How to Root an Aucuba Japonica


Also known as Japanese laurel, Aucuba japonica is an attractive evergreen shrub with broad, shiny leaves. The plant grows best in U.S. Department of Agriculture plant hardiness zones 7 to 10. Aucuba japonica grows 4 to 6 feet tall, though the cultivar "Nana" only grows 2 to 4 feet tall. Several varieties are available, including the yellow-flecked "Gold Dust," and "Crotonifolia," which has large, bright yellow splotches on the leaves. Only female plants produce bright red berries that attract birds.

Things You'll Need

  • Parent plant
  • Flower pots
  • Potting soil or rooting medium
  • Sharp scissors or clippers
  • Rooting hormone
  • Pencil
  • Select a container that has drainage holes or channels to keep the growing medium from staying too wet while the cuttings develop roots. Fill the flower pot or other suitable container with potting soil or rooting medium. Water the material thoroughly and allow the excess water to drain away before proceeding.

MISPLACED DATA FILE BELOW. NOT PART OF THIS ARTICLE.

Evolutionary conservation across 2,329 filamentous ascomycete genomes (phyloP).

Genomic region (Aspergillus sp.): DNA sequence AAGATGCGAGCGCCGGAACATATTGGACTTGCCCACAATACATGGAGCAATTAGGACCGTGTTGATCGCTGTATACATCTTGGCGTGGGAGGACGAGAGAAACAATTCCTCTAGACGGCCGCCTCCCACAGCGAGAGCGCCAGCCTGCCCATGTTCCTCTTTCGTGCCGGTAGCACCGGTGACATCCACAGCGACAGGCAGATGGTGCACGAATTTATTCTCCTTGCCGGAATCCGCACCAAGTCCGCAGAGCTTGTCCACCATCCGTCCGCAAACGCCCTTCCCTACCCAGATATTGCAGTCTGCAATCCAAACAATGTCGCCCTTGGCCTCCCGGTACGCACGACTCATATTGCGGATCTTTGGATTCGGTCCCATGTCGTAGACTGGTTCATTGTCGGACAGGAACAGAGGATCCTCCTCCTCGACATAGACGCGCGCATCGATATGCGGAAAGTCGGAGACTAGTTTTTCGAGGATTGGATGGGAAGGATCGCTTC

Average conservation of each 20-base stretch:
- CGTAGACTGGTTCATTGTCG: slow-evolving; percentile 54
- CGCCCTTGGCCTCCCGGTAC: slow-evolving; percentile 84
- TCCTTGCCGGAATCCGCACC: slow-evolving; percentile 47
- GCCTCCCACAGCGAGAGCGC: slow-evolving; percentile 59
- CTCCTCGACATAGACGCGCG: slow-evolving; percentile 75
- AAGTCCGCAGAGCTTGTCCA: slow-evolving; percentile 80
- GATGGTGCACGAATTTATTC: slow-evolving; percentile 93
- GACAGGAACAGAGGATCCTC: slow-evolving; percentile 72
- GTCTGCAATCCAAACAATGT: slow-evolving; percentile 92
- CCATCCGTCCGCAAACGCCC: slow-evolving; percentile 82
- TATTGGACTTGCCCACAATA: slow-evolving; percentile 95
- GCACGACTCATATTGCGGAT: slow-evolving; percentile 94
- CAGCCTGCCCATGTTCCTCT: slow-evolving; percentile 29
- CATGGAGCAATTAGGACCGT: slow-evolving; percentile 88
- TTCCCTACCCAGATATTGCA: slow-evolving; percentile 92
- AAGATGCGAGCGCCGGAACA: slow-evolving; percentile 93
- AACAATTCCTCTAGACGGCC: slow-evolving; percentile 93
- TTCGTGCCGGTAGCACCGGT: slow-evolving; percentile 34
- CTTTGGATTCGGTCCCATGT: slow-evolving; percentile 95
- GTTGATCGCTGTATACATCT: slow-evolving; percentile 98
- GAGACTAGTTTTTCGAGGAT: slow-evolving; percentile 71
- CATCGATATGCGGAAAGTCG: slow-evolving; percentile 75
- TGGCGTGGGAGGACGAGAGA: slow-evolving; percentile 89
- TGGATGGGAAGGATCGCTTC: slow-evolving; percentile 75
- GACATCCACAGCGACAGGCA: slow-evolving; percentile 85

• Cut a stem from the parent plant. Choose mature new growth and strip off any lower leaves present on the stem. Use the scissors or clippers to make clean cuts. If the stem has immature side branches or twigs, you can cut them off or leave them in place. They will not disturb the rooting process.

  • Poke a hole in the growing medium with the pencil or similar object. Dip the cut end of the stem into rooting hormone, if desired, then stick the cutting into the hole. If you are rooting more than one cutting, make one hole for each stem. Push the growing medium closed around the stem with your fingers.

  • Position the cuttings in bright, indirect light and away from drafts such as air conditioner vents in the home. Keep the cuttings moist for four to six weeks.

  • Transplant the new Aucuba japonica plants to an area of the garden that receives partial sun to full shade. Protect the plants from harsh sunlight in both summer and winter. The plant prefers well-drained soil rich in organic matter. Water regularly, but do not allow the soil to stay wet or the roots may rot.


  • Photo Credit Thomas Northcut/Photodisc/Getty Images
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